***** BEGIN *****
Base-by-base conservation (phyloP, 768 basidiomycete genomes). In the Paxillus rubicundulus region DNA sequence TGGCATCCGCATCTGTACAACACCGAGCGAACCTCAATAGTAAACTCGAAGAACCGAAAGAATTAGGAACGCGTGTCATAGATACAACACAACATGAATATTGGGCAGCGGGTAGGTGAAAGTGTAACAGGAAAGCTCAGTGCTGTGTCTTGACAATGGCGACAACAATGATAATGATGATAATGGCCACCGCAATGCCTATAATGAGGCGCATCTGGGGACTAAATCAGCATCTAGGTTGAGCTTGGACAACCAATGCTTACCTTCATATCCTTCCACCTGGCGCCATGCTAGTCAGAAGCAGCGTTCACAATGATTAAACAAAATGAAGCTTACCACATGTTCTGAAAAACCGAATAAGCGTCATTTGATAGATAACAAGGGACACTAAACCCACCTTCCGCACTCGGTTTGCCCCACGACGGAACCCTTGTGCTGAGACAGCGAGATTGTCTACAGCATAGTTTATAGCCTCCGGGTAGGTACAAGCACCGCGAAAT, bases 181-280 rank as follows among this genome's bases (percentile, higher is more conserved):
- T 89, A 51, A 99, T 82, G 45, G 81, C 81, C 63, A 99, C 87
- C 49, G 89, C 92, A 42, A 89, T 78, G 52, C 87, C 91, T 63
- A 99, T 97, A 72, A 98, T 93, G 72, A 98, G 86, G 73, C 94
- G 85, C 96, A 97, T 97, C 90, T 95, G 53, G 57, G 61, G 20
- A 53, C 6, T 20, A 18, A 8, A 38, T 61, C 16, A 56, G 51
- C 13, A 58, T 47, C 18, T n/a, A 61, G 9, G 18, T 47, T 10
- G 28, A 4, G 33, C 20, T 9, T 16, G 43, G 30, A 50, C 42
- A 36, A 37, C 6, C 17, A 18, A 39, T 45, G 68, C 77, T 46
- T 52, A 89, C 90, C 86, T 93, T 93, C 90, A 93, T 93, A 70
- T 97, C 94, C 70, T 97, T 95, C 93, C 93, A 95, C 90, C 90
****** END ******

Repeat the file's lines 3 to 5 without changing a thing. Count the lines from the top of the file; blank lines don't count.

- C 49, G 89, C 92, A 42, A 89, T 78, G 52, C 87, C 91, T 63
- A 99, T 97, A 72, A 98, T 93, G 72, A 98, G 86, G 73, C 94
- G 85, C 96, A 97, T 97, C 90, T 95, G 53, G 57, G 61, G 20